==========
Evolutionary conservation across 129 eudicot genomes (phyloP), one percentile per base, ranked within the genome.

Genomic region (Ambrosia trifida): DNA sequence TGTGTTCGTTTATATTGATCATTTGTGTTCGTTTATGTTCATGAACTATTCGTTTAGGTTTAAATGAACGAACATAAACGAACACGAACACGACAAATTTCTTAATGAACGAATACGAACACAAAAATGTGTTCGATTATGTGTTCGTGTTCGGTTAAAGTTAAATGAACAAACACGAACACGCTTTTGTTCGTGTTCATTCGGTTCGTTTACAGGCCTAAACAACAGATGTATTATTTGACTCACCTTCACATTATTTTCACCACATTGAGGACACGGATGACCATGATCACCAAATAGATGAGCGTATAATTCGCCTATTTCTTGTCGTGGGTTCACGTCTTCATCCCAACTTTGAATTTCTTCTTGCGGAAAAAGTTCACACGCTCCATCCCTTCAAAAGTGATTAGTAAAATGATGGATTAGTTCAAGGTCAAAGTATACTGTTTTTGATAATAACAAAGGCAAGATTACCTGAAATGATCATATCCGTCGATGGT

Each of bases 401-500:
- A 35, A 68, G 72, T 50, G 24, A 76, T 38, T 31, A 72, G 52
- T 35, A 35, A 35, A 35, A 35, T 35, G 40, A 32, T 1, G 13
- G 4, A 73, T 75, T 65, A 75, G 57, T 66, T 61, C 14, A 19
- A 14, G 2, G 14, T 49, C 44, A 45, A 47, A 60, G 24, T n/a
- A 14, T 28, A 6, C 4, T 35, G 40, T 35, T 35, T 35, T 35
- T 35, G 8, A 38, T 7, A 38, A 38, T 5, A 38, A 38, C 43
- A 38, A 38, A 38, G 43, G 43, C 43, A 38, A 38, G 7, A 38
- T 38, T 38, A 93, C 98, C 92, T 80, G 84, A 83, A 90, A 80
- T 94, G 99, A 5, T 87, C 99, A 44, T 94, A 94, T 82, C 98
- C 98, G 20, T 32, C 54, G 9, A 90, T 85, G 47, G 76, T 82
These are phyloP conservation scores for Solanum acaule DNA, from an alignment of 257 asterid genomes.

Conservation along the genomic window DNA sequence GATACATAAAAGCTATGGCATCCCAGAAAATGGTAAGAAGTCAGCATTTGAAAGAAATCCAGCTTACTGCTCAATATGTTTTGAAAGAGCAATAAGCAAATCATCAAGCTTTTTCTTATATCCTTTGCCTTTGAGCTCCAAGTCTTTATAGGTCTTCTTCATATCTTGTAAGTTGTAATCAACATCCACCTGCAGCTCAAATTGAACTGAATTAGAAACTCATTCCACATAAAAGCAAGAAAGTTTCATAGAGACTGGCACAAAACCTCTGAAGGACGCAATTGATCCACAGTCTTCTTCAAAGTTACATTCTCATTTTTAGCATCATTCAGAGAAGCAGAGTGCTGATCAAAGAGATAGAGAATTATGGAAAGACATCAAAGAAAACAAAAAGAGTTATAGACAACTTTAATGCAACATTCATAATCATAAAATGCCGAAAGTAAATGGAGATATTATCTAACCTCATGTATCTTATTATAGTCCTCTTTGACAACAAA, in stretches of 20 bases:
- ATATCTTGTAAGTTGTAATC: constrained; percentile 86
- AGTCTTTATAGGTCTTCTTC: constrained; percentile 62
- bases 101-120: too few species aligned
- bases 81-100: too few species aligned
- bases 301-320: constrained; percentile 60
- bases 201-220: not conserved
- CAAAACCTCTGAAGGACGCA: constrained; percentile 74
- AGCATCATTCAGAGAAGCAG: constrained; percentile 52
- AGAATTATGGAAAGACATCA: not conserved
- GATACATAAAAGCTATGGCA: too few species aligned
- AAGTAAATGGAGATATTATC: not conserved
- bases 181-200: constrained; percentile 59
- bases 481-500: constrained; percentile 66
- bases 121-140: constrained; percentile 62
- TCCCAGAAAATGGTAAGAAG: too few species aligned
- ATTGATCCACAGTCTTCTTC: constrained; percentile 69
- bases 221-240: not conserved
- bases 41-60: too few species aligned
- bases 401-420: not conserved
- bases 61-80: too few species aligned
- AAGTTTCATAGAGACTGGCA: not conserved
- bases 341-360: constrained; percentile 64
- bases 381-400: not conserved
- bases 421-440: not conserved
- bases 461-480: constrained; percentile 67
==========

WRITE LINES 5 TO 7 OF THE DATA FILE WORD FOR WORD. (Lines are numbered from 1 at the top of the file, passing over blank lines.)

- T 35, A 35, A 35, A 35, A 35, T 35, G 40, A 32, T 1, G 13
- G 4, A 73, T 75, T 65, A 75, G 57, T 66, T 61, C 14, A 19
- A 14, G 2, G 14, T 49, C 44, A 45, A 47, A 60, G 24, T n/a